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House Painter’s Oily Rags Smolder to Ignite Substantial New-Home Fire


Nearing the end of construction on a new and quite expensive suburban home, painters were adding beautiful faux-painted walls in select rooms. The house was still vacant while many finishing touches were being completed. Oily rags used to complete the faux painting were left after a day’s work, and it is believed by fire investigators that either a workman’s discarded cigarette or a switch on a working light sparked to ignite the fumes from the oily rags. The ensuing fire and flames smoldered for quite some time, since the house was airtight. Smoke accumulated throughout the house until being noticed by a neighbor, who saw windows looking black and smoke seeping out.

Fire and smoke damage was extensive and the claim for insurance reimbursement was $96,745. As with many new-home situations, insurance responsibility was muddled. There was lots of subrogation between the builder’s policy, the homeowner’s policy and the painter’s policy. However, the full loss was covered for demolition, whole house deodorization and cleaning, repair of smoke and fire damage to all interior finishes, as well as replacement of insulation, new electrical wiring and fixtures, and structural building materials.

Supervising home construction work and the many opportunities for forgetfulness and carelessness is not a simple task. The lesson here, however, rests on following three principles: properly disposing of flammable items at the end of each workday, cleaning up all jobsites after each day’s work, and making certain that all subs are properly licensed and paid up to date on their insurance and fully insured for property liabilities and workman’s comprehensive coverage.

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Indoor Basketball Sports Hall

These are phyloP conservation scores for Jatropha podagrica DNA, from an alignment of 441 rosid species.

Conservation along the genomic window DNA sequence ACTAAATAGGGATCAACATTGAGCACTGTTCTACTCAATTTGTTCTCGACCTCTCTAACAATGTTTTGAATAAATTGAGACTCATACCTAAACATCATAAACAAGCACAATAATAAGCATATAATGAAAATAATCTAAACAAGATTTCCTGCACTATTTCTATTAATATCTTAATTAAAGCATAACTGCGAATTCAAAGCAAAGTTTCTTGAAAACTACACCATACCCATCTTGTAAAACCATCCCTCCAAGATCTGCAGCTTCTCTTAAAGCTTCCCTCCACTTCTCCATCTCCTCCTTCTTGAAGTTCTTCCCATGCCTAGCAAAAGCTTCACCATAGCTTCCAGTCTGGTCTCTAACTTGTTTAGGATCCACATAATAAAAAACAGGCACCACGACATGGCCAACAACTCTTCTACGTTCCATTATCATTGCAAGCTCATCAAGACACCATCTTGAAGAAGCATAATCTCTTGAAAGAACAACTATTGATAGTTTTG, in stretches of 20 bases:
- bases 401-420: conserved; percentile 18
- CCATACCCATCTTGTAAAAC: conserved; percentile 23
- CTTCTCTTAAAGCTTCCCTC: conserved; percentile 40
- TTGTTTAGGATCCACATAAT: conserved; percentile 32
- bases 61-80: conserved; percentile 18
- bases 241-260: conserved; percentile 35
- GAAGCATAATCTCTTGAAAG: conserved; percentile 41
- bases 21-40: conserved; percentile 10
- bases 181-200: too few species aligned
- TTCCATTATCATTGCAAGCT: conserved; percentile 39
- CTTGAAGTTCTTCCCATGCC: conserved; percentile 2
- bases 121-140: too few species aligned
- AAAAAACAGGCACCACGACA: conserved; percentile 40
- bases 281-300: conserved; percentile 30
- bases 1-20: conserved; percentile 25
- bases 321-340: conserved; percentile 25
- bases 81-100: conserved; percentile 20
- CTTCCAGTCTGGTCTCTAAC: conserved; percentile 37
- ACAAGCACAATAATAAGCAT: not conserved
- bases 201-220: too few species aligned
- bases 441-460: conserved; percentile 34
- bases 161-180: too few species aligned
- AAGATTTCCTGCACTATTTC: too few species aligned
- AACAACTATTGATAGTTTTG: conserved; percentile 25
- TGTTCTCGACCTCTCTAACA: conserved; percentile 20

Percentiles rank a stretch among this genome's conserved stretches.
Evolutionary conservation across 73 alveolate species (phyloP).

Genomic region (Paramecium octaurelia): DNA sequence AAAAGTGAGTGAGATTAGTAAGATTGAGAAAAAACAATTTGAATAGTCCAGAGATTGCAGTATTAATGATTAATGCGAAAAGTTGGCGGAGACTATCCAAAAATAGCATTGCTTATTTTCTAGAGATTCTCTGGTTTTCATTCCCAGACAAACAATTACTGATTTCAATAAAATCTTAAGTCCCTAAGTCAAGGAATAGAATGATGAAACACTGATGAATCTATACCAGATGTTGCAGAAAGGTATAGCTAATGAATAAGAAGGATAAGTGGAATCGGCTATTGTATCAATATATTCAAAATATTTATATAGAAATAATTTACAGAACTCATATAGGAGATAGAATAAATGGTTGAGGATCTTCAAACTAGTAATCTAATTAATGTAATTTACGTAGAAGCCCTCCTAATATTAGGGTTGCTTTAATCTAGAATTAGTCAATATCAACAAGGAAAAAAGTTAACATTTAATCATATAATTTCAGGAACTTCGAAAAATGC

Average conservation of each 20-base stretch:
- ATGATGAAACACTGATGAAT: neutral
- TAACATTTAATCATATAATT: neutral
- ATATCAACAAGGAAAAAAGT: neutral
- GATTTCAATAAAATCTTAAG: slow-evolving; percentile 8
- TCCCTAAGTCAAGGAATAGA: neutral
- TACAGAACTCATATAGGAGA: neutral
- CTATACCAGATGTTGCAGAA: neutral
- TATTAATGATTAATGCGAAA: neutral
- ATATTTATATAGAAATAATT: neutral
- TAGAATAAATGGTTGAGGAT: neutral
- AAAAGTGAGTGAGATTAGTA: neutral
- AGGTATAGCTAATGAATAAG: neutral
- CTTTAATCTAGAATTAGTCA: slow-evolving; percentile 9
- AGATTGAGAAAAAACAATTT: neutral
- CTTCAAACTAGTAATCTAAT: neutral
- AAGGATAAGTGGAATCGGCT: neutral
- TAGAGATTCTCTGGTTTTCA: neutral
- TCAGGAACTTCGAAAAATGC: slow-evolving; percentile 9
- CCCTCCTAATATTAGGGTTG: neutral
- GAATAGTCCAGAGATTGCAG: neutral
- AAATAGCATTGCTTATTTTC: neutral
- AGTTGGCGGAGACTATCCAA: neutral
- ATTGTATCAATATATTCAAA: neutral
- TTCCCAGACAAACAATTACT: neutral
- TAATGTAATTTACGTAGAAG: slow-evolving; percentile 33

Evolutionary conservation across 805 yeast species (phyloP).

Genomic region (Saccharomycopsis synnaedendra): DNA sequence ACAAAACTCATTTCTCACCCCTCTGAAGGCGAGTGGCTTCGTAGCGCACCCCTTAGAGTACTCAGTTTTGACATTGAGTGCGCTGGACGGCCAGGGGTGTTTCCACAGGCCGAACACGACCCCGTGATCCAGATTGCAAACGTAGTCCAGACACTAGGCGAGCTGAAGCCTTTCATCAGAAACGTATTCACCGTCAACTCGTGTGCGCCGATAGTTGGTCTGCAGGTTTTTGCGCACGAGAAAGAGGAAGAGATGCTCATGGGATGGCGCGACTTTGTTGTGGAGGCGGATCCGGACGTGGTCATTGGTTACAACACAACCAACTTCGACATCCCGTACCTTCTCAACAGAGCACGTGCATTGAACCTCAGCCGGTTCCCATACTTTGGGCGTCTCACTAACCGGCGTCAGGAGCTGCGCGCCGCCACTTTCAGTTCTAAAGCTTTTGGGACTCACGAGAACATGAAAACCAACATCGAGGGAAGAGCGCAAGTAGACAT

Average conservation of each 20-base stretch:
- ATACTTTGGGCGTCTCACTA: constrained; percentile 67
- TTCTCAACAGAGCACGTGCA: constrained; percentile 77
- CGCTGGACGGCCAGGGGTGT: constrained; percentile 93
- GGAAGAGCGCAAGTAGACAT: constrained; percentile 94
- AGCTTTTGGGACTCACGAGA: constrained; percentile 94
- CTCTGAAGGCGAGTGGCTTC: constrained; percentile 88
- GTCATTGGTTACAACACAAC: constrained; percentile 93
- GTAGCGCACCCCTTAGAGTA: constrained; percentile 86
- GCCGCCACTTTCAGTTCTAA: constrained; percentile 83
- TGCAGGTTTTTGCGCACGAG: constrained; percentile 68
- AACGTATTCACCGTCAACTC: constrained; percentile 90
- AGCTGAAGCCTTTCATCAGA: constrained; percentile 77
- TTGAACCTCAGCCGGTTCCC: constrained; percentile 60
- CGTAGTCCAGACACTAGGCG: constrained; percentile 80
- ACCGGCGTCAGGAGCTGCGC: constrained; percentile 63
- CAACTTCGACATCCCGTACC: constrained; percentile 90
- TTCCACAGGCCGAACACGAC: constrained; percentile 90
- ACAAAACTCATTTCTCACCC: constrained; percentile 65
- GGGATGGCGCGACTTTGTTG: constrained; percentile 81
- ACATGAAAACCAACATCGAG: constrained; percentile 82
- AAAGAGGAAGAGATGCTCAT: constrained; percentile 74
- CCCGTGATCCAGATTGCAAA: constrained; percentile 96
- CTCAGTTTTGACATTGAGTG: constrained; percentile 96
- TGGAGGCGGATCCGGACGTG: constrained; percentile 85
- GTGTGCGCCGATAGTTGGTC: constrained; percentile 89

Correcting Mitigation Errors After Inexperienced Missteps


It’s a bad day when the local YMCA suffers a destructive roof leak that soaks beautiful hardwood gym floors and several adjacent studio spaces. But to compound the damage, the mitigation company hired to dry out the affected spaces made matters far worse. The company chose an improper drying method ill-suited to the facility situation — one that dried the affected ceilings and walls but isolated the damaged floors so they didn’t properly dry. As a result, significant mold growth quickly grew out of hand. In all, approximately 3,000 square feet of hardwood flooring became so contaminated with mold that it had to be removed and replaced entirely. Proper drying done initially would have enabled a far less expensive remediation and a quick return of the gym and studios to use. Instead, the total tab grew to $60,000 for microbial remediation, tear-out expense to remove damaged hardwood, and new flooring installation. In order to minimize member disruption, all work was performed after hours.

Lessons learned by the Y management team? Periodic roof inspections are part and parcel of sound damage prevention and a good maintenance program. Also, the reputation, qualifications and experience of remediation and restoration companies should never be overlooked.

bride and groom figurine

Fast Work by Paul Davis Saves Wedding Days


The date was set. The deposits paid. The guests invited. But telling the bride and groom to postpone their wedding ceremony is a call this privately owned event center didn’t want to make. Their fire suppression system had piping in some poorly insulated areas, and a cold snap froze a section of the water line and burst the piping. Even worse, the incident occurred on a Monday and weddings were scheduled every Saturday and Sunday for weeks ahead. The ballroom dance floor was flooded. So was the kitchen and food prep area, the liquor closet, utility room and 20% of the large dining room. The loss was estimated at $30,000 in restoration and reconstruction.

Quick response started with draining. Paul Davis scheduled round-the-clock restoration crews to dry out the structure. Numerous fans were set in place. Damaged drywall, flooring and baseboard trim was ripped out. New flooring was put in place, drywall and trim installed and painted, and odors were magically erased — all in just a few days. Every wedding took place as scheduled. Every bride was smiling and guests never saw a hint of earlier destruction.